At the ends of the tubular member 12, the part of the mandrel over which the tubular member 12 is wound during the manufacture thereof is of tapering form with the result that the layers 18, 20, 22 taper inwardly at these locations. After manufacture of the tubular member 12, the inner surface of the tubular member 12 is machined to be of substantially cylindrical form, having a diameter that is slightly smaller than the diameter of the parts 14a, 16a of the end fittings 14, 16 to be fitted thereto. By forming the tubular member 12 in this manner, it will be appreciated that a number of windings or layers of the fibres located within the intermediate layer 20 will be exposed as a result of the machining, and so contact between the parts 14a, 16a and more of the windings or layers of the fibre forming the intermediate layer 20 may be attained, in use, and so torque transmission between the end fittings 14, 16 and the tubular member 12 may be enhanced.

The outer surfaces of the end parts of the tubular member 12 are machined to take a tapering, part conical form.

As illustrated, a collar 24 is fitted onto each end part of the tubular member 12. Each collar 24 is of wound fibre reinforced composite material form, manufactured separately from the formation of the tubular member 12. The inner surface of each collar 24 is of tapering form, having a taper angle that substantially matches that of the end part of the tubular member 12 to which it is to be fitted. The primary function of the collar 24 is to achieve compression of the end part of the tubular member 12, not to transmit torque, and so the fibre winding angle will be selected accordingly. By way of example, the winding angle may be as high as 70-80°, whereas the winding angles of the layers 18, 20, 22 will typically be considerably less than this. Such an arrangement is advantageous in that the collar 24 may be of relatively low weight and good strength.

During assembly, after machining of the inner and outer surfaces of the tubular member 12, the collars 24 are fitted thereto. The application or fitting of the collars 24 to the ends of the tubular member 12 causes the end parts of the tubular member 12 to be compressed inwardly by a small amount. Typically, the inward compression or deflection of the end parts of the tubular member 12 will be less than 2mm, usually less than 1mm, but it will be appreciated that the level of deflection will depend upon the application in which the invention is to be employed and upon the overall dimensions of the tubular member 12. By way of example, where the tubular member 12 is of relatively large diameter then it would be expected that the application of the collar thereto may be used to achieve a greater level of inward deflection than occurs where the tubular member 12 is of relatively small diameter. After fitting of the collars 24 to the tubular member 12, the end fittings 14, 16 are attached to the tubular member 12 by forcing the parts 14a, 16a thereof into the interior of the end part of the tubular member 12. The action of forcing the end parts 14a, 16a into the tubular member 12 forces the end parts of the tubular member 12 to be restored to substantially their shapes prior to the fitting of the collars 24 thereto, and the presence of the collars 24 to the exterior of the tubular member 12 ensures that the end parts of the tubular member 12 are compressed firmly against the parts 14a, 16a of the end fittings 14, 16 ensuring that a reliable interference fit is maintained between the tubular member 12 and the end fittings 14, 16 able to transmit the loads therebetween that are applied in normal use.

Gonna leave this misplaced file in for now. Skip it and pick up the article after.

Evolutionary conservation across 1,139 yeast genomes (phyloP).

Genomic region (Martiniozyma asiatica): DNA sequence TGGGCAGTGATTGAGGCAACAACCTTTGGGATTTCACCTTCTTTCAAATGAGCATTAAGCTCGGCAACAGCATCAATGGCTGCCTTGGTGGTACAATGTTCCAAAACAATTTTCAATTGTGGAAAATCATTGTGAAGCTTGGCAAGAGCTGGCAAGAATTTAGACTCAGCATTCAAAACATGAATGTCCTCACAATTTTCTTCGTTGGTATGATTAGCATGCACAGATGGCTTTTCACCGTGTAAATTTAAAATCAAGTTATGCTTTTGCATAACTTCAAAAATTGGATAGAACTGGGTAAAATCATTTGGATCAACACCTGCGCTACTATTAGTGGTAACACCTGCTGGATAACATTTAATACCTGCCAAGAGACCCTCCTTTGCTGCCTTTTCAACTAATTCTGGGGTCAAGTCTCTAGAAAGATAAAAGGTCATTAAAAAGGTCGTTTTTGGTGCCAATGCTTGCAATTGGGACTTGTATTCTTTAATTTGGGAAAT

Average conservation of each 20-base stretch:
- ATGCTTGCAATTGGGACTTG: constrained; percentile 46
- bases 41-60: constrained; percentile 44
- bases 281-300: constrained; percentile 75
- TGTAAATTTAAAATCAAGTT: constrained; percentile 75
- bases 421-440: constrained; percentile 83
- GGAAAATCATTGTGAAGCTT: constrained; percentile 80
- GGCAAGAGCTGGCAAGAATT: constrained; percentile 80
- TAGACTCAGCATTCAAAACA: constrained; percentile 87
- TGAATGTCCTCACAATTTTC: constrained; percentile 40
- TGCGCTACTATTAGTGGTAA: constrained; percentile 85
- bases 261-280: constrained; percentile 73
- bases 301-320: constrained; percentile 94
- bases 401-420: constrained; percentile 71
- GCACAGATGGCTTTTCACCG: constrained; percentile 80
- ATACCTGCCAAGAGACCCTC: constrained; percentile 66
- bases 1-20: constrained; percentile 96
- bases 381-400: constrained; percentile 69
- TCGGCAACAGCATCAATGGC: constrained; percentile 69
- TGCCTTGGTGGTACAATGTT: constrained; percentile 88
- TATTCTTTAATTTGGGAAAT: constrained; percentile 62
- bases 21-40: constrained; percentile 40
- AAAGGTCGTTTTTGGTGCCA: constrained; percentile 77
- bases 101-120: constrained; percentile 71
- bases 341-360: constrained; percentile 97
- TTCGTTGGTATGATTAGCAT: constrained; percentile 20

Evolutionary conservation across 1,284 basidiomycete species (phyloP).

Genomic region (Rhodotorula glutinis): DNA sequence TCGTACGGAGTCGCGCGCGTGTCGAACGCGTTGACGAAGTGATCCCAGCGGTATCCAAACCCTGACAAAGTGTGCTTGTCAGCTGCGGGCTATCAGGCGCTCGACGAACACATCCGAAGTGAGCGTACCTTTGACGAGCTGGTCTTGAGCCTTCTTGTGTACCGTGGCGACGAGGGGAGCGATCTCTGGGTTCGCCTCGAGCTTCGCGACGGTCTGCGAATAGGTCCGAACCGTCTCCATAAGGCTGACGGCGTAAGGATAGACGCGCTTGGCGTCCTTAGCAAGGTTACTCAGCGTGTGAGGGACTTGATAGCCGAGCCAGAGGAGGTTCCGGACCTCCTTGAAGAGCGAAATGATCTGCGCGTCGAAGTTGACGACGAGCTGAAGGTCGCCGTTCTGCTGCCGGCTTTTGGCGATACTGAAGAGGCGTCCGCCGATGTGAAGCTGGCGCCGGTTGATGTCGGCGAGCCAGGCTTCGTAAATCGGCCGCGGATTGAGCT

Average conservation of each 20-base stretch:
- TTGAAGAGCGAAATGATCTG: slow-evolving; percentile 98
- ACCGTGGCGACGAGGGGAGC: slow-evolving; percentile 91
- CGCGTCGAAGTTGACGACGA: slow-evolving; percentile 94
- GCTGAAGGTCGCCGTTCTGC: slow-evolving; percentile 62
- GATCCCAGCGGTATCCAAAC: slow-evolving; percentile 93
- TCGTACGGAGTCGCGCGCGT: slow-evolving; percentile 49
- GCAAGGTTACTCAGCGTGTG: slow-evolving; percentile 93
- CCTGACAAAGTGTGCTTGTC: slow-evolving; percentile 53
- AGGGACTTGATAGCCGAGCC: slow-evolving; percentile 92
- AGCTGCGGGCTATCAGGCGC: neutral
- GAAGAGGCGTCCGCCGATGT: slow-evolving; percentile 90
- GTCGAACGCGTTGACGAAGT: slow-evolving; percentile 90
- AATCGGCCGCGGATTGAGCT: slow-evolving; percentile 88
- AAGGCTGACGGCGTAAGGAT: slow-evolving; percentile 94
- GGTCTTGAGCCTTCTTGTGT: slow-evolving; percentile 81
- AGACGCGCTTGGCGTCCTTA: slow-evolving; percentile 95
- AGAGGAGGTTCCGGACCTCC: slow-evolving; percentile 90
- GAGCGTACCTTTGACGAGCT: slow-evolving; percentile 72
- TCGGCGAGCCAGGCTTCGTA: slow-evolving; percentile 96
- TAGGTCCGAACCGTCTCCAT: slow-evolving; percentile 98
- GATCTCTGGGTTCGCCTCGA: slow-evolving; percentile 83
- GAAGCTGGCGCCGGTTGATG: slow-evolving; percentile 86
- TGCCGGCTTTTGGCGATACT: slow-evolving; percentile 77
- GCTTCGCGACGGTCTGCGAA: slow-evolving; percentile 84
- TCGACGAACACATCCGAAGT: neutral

The end parts 14a, 16a are conveniently of non-circular cross-sectional profile. By way of example, they may be of toothed or splined form or include other angularly spaced projections. In such an arrangement, press fitting of the end parts 14a, 16a into the end of the tubular member 12 results in some deformation of the tubular member 12 to accommodate the splines or the like. Once assembled, relative angular movement between the tubular member 12 and the end fittings 14, 16 requires some radial expansion of the tubular member 12 to occur. As such movement is resisted or prevented by the collar 24, it will be appreciated that the drive shaft is of good torque transmitting form, the manner in which the end fittings 14, 16 are secured to the tubular member 12 resisting relative angular movement therebetween.

Although in the arrangement described hereinbefore the collar 24 is located externally of the tubular member 12, and the end fittings 14, 16 project into the interior of the tubular member 12, this need not be the case and Figure 3 illustrates an alternative arrangement in which the collar 24 is inserted into the interior of the tubular member 12, and the parts 14a, 16a of the end fittings 14, 16 extend around the exterior of the tubular member 12. Other than as described herein, the arrangement of Figure 3 is of substantially the same form as that of Figures 1 and 2, and the same advantages as described hereinbefore apply.

It will be appreciated that through the use of the invention, a drive shaft is provided of composite material form and in which the connections between the composite material part of the drive shaft and the end fittings are interior connections having the benefits set out hereinbefore. Whilst in the arrangement described hereinbefore the methodology of the invention is used to apply end fittings to both ends of the drive shaft, it will be appreciated that different techniques may be employed at the different ends of the shaft if desired.

Whilst a specific embodiment of the invention is described hereinbefore, it will be appreciated that a wide range of modifications and alterations may be made to the arrangement described hereinbefore without departing from the scope of the invention as defined by the appended claims.